HOW HE SEES IT Bush aims to unplug patients' rights
By SIDNEY ZION
NEW YORK DAILY NEWS
If President Bush and his army of tort reformers have their way, future Terri Schiavos will be left without legal recourse for the medical malpractice that put them on feeding tubes and other life-support systems.
Much has been said about the hypocrisy of those who fought for Terri to live while backing capital punishment. But there has been silence about the hypocrisy of those, like President Bush, who by statute would leave the victims of malpractice and their families with virtually no chance of compensation.
Michael Schiavo sued his wife's doctor and got a settlement of about $1 million -- $700,000 for Terri's economic loss, meaning her health care, and $300,000 for his loss of "consortium," his wife's companionship.
The bill now promoted by Bush makes the famous "caps" on the pain and suffering of patients $250,000. And this means that no lawyer could be expected to take the case, because his expenses would far exceed any possibility of fees.
In other words, there's a right to life but no right to a lawyer.
Moreover, even the right to compensation for pain and suffering could be contested in cases like Terri's. If you're brain dead, you have no pain or suffering, right?
If you believe they'd be embarrassed to assert this, forget about it.
Tom Moore, one of the finest plaintiff lawyers in the nation, told me that's exactly what they did, the insurance companies, in a case where a botched birth left a mother in an irreversible coma.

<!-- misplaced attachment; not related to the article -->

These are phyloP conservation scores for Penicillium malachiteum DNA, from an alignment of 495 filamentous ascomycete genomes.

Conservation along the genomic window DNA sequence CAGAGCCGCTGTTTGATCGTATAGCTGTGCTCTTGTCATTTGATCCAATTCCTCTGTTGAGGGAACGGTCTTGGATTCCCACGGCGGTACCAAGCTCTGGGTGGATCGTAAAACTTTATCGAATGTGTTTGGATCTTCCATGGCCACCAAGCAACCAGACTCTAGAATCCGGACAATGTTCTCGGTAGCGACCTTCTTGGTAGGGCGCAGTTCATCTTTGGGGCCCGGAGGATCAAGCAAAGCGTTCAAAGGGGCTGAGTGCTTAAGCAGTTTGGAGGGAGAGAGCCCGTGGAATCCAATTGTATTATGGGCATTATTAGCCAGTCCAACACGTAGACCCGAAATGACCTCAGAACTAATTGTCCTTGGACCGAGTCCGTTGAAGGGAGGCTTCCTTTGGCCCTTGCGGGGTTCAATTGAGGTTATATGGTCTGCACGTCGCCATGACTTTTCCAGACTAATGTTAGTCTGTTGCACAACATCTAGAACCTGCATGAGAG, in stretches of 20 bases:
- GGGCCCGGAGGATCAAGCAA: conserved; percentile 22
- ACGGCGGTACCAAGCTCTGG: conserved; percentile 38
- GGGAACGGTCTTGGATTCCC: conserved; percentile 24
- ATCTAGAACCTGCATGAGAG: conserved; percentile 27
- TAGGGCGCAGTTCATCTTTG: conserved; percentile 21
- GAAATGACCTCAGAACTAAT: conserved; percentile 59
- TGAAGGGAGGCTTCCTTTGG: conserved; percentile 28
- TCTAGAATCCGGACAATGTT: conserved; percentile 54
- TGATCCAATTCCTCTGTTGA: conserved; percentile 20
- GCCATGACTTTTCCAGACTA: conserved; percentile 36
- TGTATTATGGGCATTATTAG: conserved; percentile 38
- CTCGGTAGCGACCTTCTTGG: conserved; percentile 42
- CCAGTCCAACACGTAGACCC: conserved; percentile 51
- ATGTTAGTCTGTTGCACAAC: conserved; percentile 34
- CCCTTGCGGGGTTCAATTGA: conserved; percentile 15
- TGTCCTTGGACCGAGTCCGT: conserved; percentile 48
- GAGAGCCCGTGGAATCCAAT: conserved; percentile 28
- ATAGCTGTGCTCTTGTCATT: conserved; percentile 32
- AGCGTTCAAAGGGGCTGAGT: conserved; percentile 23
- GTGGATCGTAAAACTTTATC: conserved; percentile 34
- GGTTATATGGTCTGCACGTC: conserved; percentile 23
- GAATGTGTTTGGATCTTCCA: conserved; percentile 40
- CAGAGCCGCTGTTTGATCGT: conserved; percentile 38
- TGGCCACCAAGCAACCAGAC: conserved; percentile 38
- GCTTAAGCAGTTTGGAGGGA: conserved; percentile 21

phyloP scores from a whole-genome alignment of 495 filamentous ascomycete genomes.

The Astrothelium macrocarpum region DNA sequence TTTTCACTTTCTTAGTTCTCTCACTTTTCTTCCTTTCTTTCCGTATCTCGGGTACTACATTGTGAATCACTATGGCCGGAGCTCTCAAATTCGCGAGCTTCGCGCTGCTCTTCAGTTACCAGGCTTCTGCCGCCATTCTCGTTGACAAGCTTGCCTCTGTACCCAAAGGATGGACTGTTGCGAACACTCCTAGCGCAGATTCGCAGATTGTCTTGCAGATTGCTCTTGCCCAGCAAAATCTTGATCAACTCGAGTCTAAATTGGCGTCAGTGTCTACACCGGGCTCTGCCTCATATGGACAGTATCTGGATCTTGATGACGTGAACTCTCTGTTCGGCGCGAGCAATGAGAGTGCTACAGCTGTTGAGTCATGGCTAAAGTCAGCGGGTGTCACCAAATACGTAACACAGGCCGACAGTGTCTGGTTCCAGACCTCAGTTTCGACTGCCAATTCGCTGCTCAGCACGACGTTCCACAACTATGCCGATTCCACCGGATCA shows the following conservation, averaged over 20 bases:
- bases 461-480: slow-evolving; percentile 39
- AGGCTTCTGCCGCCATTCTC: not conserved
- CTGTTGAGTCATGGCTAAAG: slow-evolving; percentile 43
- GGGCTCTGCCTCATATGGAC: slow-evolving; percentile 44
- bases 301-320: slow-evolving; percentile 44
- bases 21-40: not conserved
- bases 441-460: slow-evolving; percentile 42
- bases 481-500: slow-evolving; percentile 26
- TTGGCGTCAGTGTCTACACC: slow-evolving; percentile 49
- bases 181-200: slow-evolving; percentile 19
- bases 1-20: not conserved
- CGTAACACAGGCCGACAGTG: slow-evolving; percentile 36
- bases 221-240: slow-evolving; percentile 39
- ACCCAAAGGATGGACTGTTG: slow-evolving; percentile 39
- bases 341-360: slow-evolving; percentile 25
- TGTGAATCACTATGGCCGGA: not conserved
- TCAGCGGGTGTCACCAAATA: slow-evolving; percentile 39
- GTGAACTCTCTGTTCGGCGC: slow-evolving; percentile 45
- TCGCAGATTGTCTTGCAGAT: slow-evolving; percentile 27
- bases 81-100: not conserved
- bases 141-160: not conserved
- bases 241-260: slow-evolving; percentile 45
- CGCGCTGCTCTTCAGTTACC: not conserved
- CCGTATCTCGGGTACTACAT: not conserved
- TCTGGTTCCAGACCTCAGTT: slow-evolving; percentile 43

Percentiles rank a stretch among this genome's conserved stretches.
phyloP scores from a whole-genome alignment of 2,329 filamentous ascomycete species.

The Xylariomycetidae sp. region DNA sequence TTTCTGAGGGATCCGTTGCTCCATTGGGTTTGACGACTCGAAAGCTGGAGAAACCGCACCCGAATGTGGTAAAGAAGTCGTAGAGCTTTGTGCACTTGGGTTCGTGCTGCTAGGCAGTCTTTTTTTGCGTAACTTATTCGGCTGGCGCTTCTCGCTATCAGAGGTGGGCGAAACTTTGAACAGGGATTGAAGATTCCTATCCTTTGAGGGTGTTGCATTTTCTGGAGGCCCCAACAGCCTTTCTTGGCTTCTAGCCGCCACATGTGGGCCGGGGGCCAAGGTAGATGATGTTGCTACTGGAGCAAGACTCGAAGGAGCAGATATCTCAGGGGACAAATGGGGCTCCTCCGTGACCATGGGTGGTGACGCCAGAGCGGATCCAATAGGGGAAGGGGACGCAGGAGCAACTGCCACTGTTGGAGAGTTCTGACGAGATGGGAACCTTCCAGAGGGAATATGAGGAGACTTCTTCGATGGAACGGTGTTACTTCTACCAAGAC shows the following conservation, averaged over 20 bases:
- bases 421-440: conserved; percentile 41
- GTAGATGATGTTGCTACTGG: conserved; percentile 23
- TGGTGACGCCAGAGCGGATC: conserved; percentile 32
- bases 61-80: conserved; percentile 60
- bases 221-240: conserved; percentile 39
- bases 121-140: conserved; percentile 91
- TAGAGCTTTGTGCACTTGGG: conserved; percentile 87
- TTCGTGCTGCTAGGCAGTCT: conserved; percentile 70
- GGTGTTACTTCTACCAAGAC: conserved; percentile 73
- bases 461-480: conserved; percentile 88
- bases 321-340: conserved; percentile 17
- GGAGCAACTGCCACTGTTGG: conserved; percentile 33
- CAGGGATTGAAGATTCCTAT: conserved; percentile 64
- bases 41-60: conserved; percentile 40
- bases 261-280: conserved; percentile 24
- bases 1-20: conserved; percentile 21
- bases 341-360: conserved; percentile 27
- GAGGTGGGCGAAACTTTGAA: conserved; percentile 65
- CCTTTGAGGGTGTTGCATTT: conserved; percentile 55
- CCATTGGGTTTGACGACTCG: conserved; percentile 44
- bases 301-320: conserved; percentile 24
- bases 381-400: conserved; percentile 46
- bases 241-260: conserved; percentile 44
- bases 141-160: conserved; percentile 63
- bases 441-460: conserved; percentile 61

"But the jury didn't agree," he said. "If the Bush bill goes through, however, the caps would end it; the jury would have no power to overcome the $250,000 cap."
Moreover, the way the Bush law will work is to deprive the victim of essential medical care. Assuming, for example, a $1 million verdict or settlement, the lawyer would get a $200,000 fee. This would come off the top from the medical expenses.
It's exactly the wrong way to do it. Because the patient will then not be allowed the required care. Right to life but not right to live.
When the malpractice money runs out, if there ever is money, the patient becomes a ward of the state.
The dough from Schiavo's settlement paid for Terri's feeding tube. The Bush administration and its congressional cohorts spent more on plane fare. All this, to save everything but her quality of life, about which nobody cared. Check it out.
X Sidney Zion is a columnist for the New York Daily News. Distributed by Knight Ridder/Tribune Information Services.